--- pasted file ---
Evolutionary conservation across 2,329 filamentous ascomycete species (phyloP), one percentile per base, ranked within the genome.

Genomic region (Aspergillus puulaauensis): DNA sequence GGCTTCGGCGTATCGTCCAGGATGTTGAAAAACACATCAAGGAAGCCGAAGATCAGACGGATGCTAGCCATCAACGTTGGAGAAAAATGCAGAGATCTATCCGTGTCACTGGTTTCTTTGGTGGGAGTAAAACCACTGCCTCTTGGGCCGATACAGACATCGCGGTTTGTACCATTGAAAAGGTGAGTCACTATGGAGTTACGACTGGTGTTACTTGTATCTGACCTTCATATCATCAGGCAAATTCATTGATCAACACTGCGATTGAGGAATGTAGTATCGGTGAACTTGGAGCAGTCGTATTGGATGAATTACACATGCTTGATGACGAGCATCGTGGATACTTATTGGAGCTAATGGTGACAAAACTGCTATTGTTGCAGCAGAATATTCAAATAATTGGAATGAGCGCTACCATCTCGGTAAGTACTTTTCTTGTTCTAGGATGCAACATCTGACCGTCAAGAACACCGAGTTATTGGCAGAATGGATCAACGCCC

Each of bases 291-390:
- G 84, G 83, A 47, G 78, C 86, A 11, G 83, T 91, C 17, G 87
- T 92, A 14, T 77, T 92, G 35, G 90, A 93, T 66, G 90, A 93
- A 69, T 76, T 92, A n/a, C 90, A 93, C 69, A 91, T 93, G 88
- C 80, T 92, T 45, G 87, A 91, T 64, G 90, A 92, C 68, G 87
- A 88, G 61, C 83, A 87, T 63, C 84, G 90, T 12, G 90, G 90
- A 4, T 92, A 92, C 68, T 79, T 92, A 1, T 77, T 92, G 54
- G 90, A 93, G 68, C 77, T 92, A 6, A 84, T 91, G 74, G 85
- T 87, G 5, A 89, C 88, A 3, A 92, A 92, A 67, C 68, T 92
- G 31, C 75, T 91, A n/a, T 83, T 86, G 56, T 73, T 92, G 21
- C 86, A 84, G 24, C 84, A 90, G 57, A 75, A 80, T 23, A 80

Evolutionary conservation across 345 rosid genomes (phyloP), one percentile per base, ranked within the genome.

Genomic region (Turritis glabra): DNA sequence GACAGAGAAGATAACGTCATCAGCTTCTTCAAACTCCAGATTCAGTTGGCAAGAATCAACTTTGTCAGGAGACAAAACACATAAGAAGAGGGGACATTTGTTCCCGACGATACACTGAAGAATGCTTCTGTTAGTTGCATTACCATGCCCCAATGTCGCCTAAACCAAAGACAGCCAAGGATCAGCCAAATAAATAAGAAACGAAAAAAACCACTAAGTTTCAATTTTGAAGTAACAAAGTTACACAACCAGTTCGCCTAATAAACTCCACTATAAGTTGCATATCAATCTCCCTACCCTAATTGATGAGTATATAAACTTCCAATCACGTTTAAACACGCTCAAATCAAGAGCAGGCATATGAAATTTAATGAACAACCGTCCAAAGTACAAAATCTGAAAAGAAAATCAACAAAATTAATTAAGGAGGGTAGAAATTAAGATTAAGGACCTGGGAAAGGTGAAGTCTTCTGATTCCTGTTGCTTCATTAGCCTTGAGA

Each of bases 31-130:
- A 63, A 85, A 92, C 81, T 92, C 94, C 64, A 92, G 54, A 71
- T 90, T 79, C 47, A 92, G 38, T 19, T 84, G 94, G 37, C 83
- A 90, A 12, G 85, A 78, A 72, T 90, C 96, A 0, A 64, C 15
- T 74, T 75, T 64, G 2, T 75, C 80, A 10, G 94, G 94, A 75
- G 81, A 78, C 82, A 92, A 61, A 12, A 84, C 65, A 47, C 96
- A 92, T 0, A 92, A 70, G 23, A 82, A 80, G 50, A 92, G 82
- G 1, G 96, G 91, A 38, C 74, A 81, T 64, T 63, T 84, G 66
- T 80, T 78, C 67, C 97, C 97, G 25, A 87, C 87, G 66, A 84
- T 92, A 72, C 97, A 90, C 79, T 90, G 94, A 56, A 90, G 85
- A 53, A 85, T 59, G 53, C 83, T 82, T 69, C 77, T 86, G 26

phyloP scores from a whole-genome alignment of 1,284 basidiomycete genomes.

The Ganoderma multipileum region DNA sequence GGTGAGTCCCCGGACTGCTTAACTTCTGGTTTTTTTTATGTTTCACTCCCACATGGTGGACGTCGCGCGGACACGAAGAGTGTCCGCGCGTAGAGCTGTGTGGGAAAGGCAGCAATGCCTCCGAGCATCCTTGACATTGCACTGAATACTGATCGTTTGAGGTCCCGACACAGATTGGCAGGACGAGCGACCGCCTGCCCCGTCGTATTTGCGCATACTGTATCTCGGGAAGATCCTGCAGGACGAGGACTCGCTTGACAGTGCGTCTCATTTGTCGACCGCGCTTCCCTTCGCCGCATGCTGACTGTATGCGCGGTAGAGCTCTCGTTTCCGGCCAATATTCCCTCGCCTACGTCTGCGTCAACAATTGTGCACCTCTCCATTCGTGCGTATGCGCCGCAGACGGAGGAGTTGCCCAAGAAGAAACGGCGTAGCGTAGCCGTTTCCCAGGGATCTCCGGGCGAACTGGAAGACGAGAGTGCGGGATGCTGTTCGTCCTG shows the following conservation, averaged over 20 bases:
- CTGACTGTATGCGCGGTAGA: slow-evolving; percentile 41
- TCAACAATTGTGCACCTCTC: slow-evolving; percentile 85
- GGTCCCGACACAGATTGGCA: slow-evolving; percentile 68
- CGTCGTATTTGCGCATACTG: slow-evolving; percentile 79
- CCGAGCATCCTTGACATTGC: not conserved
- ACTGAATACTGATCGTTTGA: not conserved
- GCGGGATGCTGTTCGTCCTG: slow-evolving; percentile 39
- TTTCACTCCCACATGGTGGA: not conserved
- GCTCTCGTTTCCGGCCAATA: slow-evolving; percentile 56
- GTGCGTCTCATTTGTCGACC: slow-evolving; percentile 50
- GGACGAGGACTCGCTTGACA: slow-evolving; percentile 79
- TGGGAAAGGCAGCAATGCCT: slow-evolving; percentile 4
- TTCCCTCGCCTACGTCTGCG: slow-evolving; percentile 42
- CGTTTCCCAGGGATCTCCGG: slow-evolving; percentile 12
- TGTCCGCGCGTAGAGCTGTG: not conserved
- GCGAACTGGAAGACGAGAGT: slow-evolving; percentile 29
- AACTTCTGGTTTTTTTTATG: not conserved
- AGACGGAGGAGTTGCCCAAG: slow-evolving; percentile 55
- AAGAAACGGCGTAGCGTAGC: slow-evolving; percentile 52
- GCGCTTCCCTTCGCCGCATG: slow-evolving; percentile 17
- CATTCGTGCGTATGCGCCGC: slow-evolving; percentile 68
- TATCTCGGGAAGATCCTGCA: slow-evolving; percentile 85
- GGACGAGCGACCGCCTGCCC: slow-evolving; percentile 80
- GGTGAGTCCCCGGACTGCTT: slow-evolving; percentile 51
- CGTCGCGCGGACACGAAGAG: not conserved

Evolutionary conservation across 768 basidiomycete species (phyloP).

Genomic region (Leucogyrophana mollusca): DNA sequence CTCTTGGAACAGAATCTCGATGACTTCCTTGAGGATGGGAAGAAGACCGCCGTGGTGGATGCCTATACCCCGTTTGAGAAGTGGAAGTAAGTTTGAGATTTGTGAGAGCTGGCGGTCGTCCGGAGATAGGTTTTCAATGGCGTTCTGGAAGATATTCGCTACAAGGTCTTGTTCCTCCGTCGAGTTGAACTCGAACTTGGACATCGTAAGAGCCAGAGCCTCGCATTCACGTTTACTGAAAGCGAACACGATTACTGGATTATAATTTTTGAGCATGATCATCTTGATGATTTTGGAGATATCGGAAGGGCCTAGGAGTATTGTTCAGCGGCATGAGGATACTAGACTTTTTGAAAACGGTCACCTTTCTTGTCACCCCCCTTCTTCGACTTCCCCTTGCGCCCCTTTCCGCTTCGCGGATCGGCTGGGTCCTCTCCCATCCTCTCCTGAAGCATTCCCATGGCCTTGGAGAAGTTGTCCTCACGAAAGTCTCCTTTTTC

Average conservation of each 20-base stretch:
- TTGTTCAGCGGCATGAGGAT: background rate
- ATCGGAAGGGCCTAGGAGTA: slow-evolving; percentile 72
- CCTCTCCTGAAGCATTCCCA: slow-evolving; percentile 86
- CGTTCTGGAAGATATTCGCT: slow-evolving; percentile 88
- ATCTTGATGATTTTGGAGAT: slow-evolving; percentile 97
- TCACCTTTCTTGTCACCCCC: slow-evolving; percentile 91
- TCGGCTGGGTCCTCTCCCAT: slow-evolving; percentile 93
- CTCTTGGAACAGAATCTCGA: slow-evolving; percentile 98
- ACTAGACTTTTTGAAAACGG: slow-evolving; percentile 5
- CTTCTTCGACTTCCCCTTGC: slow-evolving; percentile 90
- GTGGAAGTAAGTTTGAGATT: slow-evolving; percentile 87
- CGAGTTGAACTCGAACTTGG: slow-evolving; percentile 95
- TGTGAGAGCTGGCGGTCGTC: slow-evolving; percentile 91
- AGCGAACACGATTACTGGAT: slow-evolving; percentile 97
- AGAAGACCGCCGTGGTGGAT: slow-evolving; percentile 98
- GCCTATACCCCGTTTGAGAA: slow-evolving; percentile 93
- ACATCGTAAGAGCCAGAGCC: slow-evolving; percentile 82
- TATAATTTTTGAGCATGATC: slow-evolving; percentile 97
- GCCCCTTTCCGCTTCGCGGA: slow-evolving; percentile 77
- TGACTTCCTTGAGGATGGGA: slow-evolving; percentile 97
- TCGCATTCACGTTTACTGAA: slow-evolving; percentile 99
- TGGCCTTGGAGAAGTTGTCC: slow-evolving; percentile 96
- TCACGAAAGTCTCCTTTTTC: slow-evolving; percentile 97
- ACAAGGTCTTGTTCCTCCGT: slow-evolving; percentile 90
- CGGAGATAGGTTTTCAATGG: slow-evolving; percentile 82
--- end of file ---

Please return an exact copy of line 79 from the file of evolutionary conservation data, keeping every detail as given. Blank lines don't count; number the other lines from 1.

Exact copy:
- TCACGAAAGTCTCCTTTTTC: slow-evolving; percentile 97